Obviously the injury to Giancarlo Stanton, which appears likely to cost him Opening Day, is going to be a factor but even without that how much different is he than the Cubs’ Kyle Schwarber? When you look at the average ADP in NFBC formats it’s clear that fantasy owners see a vast discrepancy:
- Giancarlo Stanton – 56.00
- Kyle Schwarber – 145.75
Stanton has the track record of a former NL MVP, but we shouldn’t pay based on past success. We need to be looking towards 2020 to make our decisions, and just looking at our current projections tells you that we don’t see this type of spread in ADP being justified:
When it comes to HR, RBI and R the two are virtually identical. Granted part of that is due to the now expected missed time for Stanton, but even if he had 50 additional AB just how much of a difference would that make? Does an extra 4-5 HR and 5-10 RBI justify selecting him nearly 100 picks earlier?
The major difference comes in the AVG, and while Schwarber hit .250 overall last season he showed signs of coming into his own in the second half:
- First Half – .227 // 28.3% strikeout rate
- Second Half – .280 // 21.8% strikeout rate
His 11.1% SwStr% and 26.4% O-Swing% aren’t abysmal, especially compared to other sluggers (in 2018 Stanton posted marks of 14.4% and 32.5%, respectively). As long as he stays the course that’s going to help Schwarber maintain a better average than Stanton, or at least a mark on par, considering he hits the ball just as hard. Maybe a few too many fly balls limit his BABIP upside, but it’s not enough to justify the discrepancy we’ve seen thus far (Schwarber owns a career .273 BABIP, compared to .320 for Stanton).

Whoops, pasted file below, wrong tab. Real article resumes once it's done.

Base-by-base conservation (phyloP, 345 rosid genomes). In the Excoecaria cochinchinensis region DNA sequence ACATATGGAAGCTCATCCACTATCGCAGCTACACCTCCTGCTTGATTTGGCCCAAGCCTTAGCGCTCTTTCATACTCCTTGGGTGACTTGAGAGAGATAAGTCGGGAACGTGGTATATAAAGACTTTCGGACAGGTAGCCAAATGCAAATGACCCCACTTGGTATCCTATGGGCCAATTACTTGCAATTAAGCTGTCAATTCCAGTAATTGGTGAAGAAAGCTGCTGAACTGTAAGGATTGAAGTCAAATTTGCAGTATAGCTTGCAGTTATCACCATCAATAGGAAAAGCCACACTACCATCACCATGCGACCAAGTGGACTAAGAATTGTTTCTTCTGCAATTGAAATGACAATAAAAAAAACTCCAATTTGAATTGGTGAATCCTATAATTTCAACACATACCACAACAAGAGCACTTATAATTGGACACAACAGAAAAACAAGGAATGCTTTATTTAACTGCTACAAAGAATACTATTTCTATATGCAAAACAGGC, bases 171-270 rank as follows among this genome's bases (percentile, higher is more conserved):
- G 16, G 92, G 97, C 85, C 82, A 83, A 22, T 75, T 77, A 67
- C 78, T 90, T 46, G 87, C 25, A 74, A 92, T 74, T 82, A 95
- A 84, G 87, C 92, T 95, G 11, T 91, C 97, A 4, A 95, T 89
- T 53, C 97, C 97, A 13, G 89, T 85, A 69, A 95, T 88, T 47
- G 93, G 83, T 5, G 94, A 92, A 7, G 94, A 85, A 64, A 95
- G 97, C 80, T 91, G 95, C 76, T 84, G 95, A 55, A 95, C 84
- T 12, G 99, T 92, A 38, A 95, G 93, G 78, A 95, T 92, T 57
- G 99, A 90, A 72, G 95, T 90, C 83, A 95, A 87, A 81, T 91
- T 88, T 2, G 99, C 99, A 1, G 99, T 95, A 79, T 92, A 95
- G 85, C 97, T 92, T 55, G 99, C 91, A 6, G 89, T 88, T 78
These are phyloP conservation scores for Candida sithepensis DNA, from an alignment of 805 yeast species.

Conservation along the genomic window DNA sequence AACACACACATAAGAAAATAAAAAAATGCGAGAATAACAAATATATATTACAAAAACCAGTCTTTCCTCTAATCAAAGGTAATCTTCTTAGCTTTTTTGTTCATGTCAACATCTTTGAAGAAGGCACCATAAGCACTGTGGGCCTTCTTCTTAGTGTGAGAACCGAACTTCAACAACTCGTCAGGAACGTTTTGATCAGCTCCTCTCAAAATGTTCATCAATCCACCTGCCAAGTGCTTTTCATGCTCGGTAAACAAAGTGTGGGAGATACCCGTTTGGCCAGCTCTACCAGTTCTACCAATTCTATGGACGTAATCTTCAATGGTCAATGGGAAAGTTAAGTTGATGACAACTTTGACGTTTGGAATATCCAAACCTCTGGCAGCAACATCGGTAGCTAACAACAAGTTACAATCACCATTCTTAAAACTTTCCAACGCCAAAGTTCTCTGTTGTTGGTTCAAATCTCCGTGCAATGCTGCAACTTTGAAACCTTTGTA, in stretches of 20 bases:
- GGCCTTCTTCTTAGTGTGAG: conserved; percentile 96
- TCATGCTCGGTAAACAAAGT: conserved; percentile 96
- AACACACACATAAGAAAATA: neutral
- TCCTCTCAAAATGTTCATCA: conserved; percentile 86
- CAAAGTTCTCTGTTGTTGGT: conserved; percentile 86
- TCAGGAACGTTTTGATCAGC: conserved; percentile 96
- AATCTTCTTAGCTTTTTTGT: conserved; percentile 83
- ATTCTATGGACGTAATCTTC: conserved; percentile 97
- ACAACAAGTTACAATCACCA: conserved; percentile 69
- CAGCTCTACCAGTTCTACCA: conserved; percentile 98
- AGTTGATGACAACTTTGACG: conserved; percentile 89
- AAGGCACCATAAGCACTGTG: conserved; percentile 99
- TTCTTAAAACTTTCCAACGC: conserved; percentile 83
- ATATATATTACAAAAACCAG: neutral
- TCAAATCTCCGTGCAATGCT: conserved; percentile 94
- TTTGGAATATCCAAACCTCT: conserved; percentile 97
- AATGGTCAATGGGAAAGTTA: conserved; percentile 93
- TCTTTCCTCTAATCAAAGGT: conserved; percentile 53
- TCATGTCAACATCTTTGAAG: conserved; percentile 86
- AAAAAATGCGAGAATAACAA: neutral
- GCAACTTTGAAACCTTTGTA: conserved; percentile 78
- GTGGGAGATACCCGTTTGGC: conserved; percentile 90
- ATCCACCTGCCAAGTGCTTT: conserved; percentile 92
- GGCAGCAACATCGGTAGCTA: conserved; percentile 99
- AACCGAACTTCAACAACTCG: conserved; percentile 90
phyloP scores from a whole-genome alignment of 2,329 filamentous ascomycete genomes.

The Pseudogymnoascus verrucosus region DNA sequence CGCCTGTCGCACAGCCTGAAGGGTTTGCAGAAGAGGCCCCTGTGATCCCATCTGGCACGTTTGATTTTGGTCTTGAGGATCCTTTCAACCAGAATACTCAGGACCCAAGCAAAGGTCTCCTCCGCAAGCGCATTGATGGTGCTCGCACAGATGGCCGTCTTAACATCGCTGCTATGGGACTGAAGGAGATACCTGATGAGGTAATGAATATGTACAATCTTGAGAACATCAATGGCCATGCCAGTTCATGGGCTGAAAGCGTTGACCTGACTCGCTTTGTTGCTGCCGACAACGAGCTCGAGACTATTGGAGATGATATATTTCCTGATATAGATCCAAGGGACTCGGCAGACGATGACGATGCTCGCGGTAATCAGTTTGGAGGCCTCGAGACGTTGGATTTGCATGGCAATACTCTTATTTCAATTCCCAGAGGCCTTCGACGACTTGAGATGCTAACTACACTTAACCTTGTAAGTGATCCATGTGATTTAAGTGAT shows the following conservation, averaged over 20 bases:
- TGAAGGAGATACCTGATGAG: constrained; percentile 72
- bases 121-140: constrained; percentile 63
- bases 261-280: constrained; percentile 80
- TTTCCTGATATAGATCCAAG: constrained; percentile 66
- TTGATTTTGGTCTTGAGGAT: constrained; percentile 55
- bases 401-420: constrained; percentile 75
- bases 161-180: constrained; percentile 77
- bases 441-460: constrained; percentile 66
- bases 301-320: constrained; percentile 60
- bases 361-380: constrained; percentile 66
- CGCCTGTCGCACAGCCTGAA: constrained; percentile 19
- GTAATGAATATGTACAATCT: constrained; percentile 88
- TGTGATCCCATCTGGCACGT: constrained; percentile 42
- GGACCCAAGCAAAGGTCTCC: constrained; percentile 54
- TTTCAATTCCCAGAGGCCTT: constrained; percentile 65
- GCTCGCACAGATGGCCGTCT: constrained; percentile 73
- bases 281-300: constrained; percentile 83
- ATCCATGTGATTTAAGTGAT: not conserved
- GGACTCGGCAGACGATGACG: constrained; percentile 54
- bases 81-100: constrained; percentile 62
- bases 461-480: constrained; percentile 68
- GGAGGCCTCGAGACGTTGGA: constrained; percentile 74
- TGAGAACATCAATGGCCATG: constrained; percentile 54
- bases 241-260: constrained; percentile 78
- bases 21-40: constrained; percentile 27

Then you have the power, and there’s no question that Schwarber has as much upside as anyone. Just look at some of these key numbers, compared to the league average:
- Exit Velocity – 92.7 mph (87.5)
- Barrel% – 14.5% (6.3%)
The exit velocity put him among the Top 10 of qualified hitters, and his 24.1% HR/FB wasn’t simply a factor of the power spike across the game (24.2% for his career). While you can argue Stanton also hits in a better lineup, it’s not like Chicago is abysmal as long as Anthony Rizzo and Kris Bryant join Schwarber.
So you have two hitters full of power hitting in the middle of their respective lineups, and while he’s never shown it before Schwarber actually holds a greater upside in his AVG. Now, after looking at the numbers, does the ADP discrepancy still make sense? Passing on Stanton, even before the injury, and targeting Schwarber makes far too much sense.
Sources – Fangraphs, Baseball Savant
Make sure to check out all of our 2020 preseason rankings: